3.3. Synthesis of 6-Arylimino-2-(2-(1-phenylethyl)naphthalen-1-yl)iminopyridyl-cobalt dichloride (Co1Co5)

3.3.1. Synthesis of 6-(2,6-Dimethylphenyl)imino-2-(2-(1-phenylethyl)naphthalen-1-yl)iminopyridine-cobalt dichloride (Co1)

In this reaction, L1 (0.2 mmol), CoCl2 6H2O (0.19 mmol) and 10 mL ethanol was added into a Schlenk tube. After a reaction of 6 h, the ethanol was removed and the product was washed by ether. Finally, the product was collected by a filter to afford a yellow solid in a 64% yield. FT IR (cm−1): 3399 (s), 3061 (m), 3022 (m), 2967 (m), 2918 (m), 2870 (m), 1685 (w), 1621 (s), 1587 (s), 1508 (m), 1491 (s), 1469 (m), 1450 (m), 1427 (w), 1370 (s), 1308 (w), 1262 (s), 1213 (s), 1162 (w), 1099 (s), 1060 (w), 1026 (w), 904 (s), 817 (s), 768 (s), 746 (s), 700 (s). Anal. Calcd for C35H33Cl2CoN3: C, 67.21, H, 5.32, N, 6.72; Found: C, 67.42, H, 5.47, N, 6.64%.

3.3.2. Synthesis of 6-(2,6-Diethylphenyl)imino-2-(2-(1-phenylethyl)naphthalen-1-yl)iminopyridine-cobalt dichloride (Co2)

Similar to the synthesis of Co1, Co2 was obtained as yellow solid in 57% yield. FT IR (cm−1): 3676 (m), 2969 (s), 2901 (s), 1620 (s), 1584 (s), 1507 (w), 1493 (m), 1449 (s), 1426 (w), 1393 (w), 1372 (s), 1321 (m), 1262 (s), 1208 (s), 1066 (w), 1057 (w), 1026 (s), 976 (w), 904 (m), 868 (s), 808 (s), 768 (s), 745 (s), 702 (s). Anal. Calcd for C37H37Cl2CoN3: C, 68.00, H, 5.71, N, 6.43; Found: C, 67.82, H, 5.89, N, 6.53%.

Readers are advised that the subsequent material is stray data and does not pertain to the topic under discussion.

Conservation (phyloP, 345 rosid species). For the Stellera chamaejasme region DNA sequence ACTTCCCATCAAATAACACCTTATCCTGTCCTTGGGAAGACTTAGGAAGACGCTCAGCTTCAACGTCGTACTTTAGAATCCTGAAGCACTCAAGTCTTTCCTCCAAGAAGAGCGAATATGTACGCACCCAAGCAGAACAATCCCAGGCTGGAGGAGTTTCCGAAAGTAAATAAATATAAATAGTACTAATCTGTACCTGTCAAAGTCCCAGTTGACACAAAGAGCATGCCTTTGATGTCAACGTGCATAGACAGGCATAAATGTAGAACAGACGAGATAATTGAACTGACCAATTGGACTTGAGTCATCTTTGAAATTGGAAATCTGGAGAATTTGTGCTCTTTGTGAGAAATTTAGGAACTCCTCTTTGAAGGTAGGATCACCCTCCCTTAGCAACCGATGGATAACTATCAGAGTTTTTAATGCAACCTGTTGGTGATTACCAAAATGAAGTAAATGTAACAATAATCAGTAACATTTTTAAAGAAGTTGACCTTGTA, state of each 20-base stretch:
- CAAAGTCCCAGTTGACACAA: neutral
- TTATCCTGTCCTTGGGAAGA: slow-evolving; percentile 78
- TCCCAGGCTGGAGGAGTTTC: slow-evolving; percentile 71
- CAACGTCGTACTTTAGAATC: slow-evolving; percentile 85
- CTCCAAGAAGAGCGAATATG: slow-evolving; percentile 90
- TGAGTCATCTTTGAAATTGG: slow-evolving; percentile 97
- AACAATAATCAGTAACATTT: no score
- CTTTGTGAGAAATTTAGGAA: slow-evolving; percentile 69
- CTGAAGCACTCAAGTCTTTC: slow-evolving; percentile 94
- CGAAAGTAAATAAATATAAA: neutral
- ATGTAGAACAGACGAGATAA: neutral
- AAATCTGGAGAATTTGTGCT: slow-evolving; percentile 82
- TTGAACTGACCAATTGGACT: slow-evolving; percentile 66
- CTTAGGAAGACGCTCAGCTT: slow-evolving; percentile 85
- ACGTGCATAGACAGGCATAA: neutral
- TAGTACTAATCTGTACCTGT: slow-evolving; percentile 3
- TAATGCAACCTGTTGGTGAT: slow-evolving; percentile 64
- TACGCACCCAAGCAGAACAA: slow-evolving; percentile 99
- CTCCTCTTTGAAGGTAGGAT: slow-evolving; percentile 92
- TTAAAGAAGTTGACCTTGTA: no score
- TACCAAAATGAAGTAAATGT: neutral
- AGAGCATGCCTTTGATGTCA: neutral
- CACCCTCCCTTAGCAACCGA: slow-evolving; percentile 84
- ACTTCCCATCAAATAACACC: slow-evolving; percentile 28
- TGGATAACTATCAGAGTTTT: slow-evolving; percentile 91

3.3.3. Synthesis of 6-(2,6-Diisopropylphenyl)imino-2-(2-(1-phenylethyl)naphthalen-1-yl)-iminopyridine-cobalt dichloride (Co3)

Similar to the synthesis of Co1, Co3 was obtained as a yellow solid in a 68% yield. FT IR (cm−1): 3473 (m), 2959 (s), 2922 (m), 2866 (m), 2160 (m), 1619 (s), 1582 (s), 1566 (w), 1508 (s), 1491 (s), 1451 (s), 1371 (s), 1260 (s), 1204 (s), 1176 (m), 1156 (w), 1100 (m), 1058 (m), 1024 (s), 946 (m), 829 (s), 797 (s), 805 (s), 773 (s), 767 (s). Anal. Calcd for C39H41Cl2CoN3: C, 68.72, H, 6.06, N, 6.16; Found: C, 68.69, H, 5.94, N, 6.22%.

3.3.4. Synthesis of 6-(2,4,6-Trimethylphenyl)imino-2-(2-(1-phenylethyl)naphthalen-1-yl)iminopyridine-cobalt dichloride (Co4)

Similar to the synthesis of Co1, Co4 was obtained as a yellow solid in a 67% yield. FT IR (cm−1) 3389 (s), 3061 (w), 3027 (w), 2965 (w), 2918 (w), 1621 (s), 1586 (s), 1567 (w), 1508 (w), 1450 (s), 1428 (w), 1370 (s), 1262 (s), 1220 (s), 1157 (w), 1101 (m), 1061 (m), 1026 (s), 904 (m), 855 (s), 817 (s), 769 (s), 746 (s), 701 (s). Anal. Calcd for C36H35Cl2CoN3: C, 67.61, H, 5.52, N, 6.57; Found: C, 67.76, H, 5.74, N, 6.51%.

3.3.5. Synthesis of 2.6-bis((2-(1-phenylethyl)naphthalen-1-yl)iminopyridine-cobalt dichloride (Co5)